ANA urges you to use every opportunity to let your voice be heard by challengers and incumbents alike
Over the past year, the Republican primary run has seen many candidates rise in popularity above the field, only to slide back when the next candidate enjoyed his or her turn.
Meanwhile, President Obama is running unopposed for the Democratic nomination. With no Democratic opponent to engage, the president has yet to fully launch his campaign. This will surely change once the Republican nominee becomes clear.
The 2012 elections will be the first elections after the 2010 census. This means that we will see members of Congress running in new districts, as reapportioned by their states. Some states, such as Florida, Nevada, South Carolina, and Texas, have gained congressional seats, and will have open seat races for the new seats in 2012. Other states, such as Illinois, Iowa, New York, and Ohio, are losing seats. This means that members of Congress in the eliminated seats will either choose to retire or will run in a different district. In such a fluid electoral landscape, we will see races in which one sitting member of Congress will be forced to run against another sitting member of Congress. In fact, some states are still working on their new disctrict maps, with some not projected to complete their work until June 2012. This makes for difficult campaigning for candidates and incumbents who cannot even be sure for which seat they are running.
In the states that have completed their maps, there are a number of high profile member-versus-member races developing. In California, two senior Democrats, Congressmen Brad Sherman (D) and Howard Berman (D), are running against each other in a San Fernando Valley district. Even though California did not gain or lose any seats, changes were made to the map to reflect population changes and movement in the past decade.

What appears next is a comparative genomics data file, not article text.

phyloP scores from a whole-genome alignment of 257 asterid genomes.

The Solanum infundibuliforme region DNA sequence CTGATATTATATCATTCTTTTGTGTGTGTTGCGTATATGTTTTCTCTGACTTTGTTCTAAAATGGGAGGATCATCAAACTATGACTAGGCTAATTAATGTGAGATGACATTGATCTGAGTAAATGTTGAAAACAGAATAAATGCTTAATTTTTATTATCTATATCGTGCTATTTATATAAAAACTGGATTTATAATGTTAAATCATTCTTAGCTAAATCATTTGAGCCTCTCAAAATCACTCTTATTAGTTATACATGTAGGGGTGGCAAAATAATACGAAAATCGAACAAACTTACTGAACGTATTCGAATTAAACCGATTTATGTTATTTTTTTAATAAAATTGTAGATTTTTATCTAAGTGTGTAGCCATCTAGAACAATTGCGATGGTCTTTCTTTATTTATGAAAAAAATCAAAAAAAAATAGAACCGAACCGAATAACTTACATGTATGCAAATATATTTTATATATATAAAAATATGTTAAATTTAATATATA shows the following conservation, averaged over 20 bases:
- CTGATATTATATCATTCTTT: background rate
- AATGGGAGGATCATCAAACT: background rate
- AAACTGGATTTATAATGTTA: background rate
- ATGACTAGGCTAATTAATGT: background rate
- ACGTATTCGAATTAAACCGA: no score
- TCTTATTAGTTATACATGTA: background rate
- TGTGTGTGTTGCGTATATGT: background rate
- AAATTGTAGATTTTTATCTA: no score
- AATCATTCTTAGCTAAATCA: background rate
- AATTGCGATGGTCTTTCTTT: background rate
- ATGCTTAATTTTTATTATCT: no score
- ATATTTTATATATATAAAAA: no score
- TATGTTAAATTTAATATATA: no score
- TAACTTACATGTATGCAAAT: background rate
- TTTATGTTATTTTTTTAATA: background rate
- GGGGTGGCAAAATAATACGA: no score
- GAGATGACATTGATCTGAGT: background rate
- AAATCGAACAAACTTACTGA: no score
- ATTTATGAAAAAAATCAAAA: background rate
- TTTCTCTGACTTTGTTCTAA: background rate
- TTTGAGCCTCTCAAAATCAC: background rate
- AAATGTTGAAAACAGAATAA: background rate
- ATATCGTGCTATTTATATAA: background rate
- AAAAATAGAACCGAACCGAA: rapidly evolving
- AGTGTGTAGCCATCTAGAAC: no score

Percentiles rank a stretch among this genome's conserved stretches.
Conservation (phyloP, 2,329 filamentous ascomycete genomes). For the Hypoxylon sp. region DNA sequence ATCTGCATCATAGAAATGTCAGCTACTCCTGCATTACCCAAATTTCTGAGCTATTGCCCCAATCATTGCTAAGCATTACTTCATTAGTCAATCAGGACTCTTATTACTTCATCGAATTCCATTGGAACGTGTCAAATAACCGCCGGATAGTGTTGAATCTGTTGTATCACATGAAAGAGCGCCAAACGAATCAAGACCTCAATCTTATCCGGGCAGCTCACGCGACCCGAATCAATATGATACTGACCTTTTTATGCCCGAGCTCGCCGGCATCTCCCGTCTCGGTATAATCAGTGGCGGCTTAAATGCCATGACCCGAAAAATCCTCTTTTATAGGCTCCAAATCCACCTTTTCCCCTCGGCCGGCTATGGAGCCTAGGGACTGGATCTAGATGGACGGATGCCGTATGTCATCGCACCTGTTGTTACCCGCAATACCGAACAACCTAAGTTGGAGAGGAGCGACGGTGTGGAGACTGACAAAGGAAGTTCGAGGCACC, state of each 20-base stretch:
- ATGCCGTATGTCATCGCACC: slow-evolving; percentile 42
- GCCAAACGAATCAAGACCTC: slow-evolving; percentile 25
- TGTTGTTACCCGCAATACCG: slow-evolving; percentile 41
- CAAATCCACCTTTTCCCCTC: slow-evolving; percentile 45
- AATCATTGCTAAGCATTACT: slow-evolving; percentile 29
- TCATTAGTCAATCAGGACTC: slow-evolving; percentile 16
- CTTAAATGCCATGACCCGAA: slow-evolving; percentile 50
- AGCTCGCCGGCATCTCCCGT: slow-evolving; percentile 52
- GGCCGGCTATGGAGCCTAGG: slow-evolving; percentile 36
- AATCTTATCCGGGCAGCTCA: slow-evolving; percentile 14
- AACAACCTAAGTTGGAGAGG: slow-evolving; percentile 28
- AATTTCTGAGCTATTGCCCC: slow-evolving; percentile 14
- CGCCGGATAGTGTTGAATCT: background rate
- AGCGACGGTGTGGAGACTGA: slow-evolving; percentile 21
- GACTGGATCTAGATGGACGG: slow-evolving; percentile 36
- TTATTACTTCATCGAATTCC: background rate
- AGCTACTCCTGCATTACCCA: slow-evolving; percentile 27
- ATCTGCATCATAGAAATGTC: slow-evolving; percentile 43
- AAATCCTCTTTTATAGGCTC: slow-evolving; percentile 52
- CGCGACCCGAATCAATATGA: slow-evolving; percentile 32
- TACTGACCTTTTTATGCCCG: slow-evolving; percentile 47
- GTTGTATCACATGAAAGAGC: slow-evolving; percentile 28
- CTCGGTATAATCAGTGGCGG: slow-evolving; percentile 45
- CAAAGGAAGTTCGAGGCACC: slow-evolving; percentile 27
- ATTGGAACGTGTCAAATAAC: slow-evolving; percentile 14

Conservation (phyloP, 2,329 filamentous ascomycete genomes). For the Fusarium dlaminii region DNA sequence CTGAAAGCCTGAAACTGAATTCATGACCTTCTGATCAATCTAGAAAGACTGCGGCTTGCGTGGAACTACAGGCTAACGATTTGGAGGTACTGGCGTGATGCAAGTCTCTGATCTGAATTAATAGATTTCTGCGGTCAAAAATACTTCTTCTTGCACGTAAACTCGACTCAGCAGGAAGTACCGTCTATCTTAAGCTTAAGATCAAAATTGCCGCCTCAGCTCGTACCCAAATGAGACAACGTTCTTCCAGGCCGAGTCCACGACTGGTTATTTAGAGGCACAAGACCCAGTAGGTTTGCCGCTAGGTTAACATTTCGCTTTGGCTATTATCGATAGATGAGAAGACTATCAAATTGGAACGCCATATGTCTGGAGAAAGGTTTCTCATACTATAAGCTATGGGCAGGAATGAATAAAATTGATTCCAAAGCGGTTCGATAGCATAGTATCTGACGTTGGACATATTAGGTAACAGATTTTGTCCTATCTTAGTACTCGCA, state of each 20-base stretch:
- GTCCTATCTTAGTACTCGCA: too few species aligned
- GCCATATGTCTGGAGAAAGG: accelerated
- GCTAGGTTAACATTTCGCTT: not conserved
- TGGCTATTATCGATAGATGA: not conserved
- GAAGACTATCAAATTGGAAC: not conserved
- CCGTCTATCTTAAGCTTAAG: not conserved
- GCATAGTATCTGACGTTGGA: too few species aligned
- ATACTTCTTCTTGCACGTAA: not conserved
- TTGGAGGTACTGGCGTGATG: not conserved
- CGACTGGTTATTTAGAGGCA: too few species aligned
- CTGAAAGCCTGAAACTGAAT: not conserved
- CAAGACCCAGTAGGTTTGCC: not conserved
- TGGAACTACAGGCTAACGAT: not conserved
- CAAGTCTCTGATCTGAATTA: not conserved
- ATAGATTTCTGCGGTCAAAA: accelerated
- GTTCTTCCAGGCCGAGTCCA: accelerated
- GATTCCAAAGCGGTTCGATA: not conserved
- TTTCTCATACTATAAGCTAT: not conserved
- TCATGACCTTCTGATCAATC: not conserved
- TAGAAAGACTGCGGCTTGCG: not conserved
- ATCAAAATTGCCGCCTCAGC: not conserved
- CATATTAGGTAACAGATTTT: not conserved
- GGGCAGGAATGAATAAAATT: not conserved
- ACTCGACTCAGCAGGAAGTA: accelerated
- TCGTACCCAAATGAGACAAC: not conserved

In Iowa, which lost one seat, two senior members were put in to the same district, setting up a key race in 2012. Democrat Leonard Boswell and Republican Tom Latham are running against each other in the Des Moines-area district. This race is rated as a toss up, and will be interesting to watch through the coming year.
With important congressional races in most states and the presidential race looming large, the American Nurses Association (ANA) urges you to use every opportunity to let your voice be heard by challengers and incumbents alike. Town hall meetings and campaign events are great opportunities to see what candidates have to say on issues important to you. And remember to make sure you are registered to vote at your current home address so that on Tuesday, Nov. 6, 2012, your voice is heard.
— Adrianne Drollette is a senior political action specialist at ANA.